LONDON (Thomson Reuters Foundation) – When Bogaletch Gebre returned to Ethiopia after 15 years in the United States, her goal was to save just one girl from the horror of female genital mutilation Ã¢â‚¬â€œ a ritual that had killed her sister and nearly claimed her own life.
But the former scientist and marathon runner has since spearheaded a quiet revolution that has all but eradicated the ancient practice from her home region and saved tens of thousands of girls from potential injury or death.
FGM, which involves the partial or total removal of the external genitalia, is prevalent across Ethiopia where it is widely seen as a prerequisite for marriage.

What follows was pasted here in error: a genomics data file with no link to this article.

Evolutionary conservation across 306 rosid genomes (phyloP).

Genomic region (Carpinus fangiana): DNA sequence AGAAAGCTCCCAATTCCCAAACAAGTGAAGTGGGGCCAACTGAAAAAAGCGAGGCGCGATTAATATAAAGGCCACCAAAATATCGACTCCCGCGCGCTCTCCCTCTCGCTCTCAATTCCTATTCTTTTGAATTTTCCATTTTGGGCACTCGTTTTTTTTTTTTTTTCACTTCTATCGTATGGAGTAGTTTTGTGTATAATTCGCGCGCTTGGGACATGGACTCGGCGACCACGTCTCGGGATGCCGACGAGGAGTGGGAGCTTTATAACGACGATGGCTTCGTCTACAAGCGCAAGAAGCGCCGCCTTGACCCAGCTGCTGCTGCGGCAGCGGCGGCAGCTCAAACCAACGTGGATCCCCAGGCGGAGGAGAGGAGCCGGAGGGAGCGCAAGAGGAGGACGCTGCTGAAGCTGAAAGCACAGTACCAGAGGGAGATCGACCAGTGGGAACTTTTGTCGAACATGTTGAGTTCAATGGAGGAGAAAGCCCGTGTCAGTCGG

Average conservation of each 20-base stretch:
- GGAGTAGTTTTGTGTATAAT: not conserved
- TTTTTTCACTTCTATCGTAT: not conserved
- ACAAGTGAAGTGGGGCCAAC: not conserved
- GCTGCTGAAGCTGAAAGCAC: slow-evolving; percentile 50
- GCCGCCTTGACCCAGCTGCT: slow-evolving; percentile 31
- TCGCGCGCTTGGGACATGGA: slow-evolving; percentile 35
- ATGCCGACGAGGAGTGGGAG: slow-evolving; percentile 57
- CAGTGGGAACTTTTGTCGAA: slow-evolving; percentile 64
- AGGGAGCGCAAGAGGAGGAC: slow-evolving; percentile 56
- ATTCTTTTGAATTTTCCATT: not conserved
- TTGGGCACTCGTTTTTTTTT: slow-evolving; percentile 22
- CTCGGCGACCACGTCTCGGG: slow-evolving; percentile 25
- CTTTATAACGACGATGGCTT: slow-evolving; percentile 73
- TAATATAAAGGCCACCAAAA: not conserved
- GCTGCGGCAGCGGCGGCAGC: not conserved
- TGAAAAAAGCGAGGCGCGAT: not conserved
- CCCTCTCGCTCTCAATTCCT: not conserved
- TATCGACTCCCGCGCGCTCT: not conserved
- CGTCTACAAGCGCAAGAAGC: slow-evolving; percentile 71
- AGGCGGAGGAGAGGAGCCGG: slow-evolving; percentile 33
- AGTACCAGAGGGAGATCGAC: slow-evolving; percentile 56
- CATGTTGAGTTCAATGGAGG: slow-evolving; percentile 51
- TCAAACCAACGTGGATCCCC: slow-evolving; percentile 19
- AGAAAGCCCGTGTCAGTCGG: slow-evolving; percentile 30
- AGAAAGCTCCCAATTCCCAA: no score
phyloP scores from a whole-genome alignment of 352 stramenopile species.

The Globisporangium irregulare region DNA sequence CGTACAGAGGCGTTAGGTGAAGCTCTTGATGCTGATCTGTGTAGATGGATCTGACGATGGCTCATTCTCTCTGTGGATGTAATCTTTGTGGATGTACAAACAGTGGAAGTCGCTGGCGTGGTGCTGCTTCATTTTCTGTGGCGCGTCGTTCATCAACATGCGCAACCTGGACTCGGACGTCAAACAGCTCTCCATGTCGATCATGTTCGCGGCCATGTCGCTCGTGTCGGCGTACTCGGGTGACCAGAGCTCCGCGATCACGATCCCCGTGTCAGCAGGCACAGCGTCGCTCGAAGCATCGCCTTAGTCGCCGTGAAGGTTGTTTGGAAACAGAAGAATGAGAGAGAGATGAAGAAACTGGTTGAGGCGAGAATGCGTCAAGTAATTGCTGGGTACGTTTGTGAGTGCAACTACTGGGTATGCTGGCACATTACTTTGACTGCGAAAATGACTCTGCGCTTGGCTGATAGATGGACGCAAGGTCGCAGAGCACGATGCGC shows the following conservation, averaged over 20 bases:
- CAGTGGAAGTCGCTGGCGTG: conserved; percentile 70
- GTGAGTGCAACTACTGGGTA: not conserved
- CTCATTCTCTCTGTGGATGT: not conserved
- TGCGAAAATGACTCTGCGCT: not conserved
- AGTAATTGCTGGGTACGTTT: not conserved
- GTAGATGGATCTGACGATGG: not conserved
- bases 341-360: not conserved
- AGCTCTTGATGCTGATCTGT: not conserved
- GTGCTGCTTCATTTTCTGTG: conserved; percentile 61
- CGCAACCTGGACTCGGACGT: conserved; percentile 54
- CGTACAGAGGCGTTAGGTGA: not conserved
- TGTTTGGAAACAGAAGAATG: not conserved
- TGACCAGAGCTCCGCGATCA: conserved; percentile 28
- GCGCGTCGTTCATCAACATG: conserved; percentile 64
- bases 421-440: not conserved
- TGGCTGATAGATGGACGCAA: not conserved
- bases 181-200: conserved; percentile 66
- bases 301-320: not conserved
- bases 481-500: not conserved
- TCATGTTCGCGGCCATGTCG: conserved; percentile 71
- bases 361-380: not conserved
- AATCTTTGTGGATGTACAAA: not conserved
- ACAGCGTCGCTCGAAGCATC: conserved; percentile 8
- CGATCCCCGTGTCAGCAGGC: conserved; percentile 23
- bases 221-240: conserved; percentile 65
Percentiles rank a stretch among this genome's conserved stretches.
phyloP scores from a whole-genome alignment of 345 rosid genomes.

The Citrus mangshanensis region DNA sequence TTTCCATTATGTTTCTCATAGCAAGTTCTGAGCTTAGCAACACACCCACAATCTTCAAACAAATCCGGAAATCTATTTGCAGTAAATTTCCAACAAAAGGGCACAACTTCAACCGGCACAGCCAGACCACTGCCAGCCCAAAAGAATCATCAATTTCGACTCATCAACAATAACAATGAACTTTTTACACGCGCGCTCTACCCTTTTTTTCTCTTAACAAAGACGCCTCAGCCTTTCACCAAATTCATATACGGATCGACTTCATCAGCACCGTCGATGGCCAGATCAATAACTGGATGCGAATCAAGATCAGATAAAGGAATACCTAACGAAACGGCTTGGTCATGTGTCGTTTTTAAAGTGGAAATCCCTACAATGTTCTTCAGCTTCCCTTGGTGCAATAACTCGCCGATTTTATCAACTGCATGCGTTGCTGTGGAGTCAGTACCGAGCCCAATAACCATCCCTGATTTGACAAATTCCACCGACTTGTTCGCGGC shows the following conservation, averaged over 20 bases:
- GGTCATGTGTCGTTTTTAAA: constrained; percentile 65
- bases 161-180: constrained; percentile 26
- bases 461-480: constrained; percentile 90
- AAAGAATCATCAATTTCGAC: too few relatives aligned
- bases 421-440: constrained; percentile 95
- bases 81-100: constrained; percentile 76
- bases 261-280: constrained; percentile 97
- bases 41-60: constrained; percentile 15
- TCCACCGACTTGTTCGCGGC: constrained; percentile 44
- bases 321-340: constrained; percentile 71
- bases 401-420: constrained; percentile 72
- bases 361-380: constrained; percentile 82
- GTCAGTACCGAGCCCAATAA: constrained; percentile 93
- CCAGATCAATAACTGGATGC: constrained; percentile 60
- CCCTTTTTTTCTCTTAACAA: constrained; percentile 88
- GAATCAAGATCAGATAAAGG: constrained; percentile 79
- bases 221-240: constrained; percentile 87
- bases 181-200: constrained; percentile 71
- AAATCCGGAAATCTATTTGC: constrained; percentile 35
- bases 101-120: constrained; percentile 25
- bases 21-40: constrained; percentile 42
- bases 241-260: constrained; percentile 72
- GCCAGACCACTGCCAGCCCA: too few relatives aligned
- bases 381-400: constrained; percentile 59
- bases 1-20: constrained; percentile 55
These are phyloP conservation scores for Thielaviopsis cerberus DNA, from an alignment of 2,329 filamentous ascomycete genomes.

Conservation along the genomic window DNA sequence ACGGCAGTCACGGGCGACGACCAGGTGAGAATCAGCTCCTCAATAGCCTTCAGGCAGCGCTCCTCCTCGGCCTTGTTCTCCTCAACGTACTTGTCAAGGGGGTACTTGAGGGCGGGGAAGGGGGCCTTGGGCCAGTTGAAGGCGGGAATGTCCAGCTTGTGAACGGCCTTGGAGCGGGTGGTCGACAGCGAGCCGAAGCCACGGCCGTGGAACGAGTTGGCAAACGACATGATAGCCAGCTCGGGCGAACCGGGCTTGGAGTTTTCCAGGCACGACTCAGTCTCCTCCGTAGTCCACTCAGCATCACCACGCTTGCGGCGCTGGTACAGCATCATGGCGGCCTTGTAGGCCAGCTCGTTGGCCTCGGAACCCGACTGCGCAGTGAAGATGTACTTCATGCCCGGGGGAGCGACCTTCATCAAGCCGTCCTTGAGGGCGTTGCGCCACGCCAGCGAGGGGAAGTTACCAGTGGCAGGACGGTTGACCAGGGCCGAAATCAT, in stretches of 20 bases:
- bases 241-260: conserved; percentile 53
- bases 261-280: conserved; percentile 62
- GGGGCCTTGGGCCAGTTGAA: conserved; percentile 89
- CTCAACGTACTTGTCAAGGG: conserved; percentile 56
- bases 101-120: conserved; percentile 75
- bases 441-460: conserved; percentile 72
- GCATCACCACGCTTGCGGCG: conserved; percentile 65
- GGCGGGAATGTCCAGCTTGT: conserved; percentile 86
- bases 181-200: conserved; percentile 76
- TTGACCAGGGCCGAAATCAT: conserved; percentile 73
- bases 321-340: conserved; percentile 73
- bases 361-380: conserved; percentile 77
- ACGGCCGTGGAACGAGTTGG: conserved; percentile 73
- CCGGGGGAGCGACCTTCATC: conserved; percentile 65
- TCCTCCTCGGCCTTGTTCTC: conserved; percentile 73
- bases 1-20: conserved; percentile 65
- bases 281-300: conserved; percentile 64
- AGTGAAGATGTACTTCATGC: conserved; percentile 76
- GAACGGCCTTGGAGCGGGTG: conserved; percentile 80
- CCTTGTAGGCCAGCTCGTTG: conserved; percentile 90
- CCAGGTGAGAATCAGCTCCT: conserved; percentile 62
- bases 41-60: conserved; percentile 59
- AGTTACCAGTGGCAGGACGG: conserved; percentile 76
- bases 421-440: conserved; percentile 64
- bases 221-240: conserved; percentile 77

In southern Ethiopia, where Gebre grew up, girls usually undergo FGM in their teens and the ritual is followed by an important celebration in which young men court the newly cut girls.
The local expression for FGM is revealing.
Ã¢â‚¬Å“It is called removing the dirt,Ã¢â‚¬Â said Gebre, who has just added another major award to her growing collection of honours for her work in human rights, development and environmentalism.
Ã¢â‚¬Å“It is supposed to keep the woman clean. But itÃ¢â‚¬â„¢s really about making a young woman docile and obedient and controlling her sexuality so that she will not seek anything outside marriage.Ã¢â‚¬Â read more